It wouldn’t be New Scotland without a single malt Scotch whisky distillery. Hail Glenora, just 10 minutes away for an educational tour and a tasting swig with and
without a “tipple of water” which tames the bite. Single refers to the single grain and the single mash, which begins the process, the same as for beer. Follow the steps through the rolling boil in the still and vapor state into the condenser, chilling again into liquid. From the start with the “Holy pond” water to the Douglas Fir barrels which have no flavor imparted in the aging process, the malt becomes scotch, taking on the color of the barrels. Tour guide Terry MacDonald explained the life of a barrel that may serve as a valiant vessel for several types of spirits, beer, wine and whisky before the final indignity of becoming a planter. He also advises serving single malt at room temperature, never with ice. The stills run 7 days a week, barreling on Thursdays.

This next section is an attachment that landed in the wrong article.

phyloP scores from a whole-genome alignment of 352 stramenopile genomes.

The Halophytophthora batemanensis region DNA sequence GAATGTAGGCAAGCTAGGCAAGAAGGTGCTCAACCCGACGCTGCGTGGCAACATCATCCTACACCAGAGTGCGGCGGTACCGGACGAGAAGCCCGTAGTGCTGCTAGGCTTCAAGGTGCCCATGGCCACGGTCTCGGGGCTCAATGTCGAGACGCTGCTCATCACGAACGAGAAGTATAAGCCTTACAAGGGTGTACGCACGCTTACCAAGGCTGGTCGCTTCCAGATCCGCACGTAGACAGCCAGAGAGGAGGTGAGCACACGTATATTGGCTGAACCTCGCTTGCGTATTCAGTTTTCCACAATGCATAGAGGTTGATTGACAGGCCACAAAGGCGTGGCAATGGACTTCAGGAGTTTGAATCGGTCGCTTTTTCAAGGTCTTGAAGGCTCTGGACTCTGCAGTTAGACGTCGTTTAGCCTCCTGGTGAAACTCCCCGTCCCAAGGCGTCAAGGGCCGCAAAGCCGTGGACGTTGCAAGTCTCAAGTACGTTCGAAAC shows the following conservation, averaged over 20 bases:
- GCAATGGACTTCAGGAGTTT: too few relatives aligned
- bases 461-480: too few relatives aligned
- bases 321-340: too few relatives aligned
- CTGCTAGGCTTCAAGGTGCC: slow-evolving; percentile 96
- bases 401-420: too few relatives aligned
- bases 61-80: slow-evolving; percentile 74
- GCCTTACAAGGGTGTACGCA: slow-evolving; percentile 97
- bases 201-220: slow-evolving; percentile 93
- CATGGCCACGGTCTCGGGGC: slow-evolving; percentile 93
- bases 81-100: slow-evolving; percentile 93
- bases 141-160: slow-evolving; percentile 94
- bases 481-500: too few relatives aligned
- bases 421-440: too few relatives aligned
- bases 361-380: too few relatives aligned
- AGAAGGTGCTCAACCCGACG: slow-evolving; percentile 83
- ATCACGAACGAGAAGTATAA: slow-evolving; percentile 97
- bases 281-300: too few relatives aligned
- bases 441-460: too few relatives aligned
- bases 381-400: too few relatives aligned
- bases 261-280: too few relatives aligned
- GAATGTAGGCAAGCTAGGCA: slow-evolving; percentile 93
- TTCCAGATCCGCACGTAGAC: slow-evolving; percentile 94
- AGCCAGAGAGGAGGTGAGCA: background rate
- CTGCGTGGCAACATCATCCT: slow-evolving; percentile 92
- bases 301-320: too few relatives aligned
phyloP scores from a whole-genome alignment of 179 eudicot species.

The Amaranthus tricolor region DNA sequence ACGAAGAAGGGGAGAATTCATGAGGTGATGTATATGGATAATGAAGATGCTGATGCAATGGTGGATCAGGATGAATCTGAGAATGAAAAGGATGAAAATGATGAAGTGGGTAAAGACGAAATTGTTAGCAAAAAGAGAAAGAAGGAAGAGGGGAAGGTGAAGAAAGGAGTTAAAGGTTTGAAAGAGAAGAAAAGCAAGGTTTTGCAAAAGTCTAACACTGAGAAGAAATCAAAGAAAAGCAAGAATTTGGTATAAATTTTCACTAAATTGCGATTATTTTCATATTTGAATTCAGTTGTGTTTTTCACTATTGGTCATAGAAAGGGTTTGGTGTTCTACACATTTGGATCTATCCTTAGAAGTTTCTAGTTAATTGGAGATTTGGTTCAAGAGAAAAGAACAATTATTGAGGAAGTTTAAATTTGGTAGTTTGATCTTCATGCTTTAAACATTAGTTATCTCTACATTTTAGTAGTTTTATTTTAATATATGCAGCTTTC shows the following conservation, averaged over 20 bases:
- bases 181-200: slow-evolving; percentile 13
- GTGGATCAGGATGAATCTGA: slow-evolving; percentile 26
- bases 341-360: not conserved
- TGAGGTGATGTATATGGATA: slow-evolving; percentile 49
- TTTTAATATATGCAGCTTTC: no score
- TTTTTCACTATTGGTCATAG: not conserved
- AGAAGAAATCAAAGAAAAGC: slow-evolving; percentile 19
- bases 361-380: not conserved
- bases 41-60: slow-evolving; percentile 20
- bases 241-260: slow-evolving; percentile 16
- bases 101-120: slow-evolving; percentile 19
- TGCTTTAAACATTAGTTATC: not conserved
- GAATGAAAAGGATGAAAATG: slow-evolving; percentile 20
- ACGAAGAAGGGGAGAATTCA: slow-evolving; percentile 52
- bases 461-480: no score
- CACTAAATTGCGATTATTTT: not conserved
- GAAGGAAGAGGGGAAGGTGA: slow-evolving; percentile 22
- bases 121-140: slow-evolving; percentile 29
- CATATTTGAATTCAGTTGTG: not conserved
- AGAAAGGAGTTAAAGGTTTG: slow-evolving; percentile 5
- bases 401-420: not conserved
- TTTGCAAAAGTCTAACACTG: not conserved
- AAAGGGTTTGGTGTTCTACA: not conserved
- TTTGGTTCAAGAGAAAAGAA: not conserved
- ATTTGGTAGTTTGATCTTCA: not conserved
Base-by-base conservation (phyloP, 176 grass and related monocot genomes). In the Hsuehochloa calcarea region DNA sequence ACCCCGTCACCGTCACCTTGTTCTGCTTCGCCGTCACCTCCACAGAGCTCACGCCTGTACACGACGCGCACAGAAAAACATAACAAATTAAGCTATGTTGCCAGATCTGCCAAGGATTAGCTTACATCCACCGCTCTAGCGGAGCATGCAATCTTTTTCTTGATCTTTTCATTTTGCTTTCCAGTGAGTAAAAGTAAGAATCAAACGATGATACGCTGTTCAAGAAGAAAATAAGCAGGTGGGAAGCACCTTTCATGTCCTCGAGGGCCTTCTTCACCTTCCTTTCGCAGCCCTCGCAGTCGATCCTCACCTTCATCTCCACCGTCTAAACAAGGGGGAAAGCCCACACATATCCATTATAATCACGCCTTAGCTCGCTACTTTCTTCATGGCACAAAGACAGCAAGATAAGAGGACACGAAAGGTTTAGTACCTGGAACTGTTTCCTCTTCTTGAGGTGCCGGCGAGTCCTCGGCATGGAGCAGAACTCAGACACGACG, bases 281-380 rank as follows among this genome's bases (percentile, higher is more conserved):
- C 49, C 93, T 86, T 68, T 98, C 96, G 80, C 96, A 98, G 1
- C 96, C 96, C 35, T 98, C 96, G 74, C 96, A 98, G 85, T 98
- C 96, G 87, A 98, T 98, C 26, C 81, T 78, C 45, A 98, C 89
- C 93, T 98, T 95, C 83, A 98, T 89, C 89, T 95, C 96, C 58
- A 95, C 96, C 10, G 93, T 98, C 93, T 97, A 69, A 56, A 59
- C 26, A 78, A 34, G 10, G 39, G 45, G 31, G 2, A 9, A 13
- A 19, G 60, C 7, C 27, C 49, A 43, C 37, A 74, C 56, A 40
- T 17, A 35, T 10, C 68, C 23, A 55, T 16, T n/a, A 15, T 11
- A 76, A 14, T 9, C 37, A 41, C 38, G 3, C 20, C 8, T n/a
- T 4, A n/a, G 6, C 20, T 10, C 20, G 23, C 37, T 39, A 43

Throughout Nova Scotia, people are friendly and talkative. Accents are not as thick
as in Old Scotland so you can easily understand their bit of a lilt and may pick it up by the time you leave, a lovely, happy lilt. A nice departure is via Pictou, the birthplace of New Scotland, worth a quick walking tour before taking the ferry to PEI for more great golf and island culture that awards it the greatest golf destination in Canada. You might even see a whale breaching as we did on the way. For New Scotland info – www.novascotia.com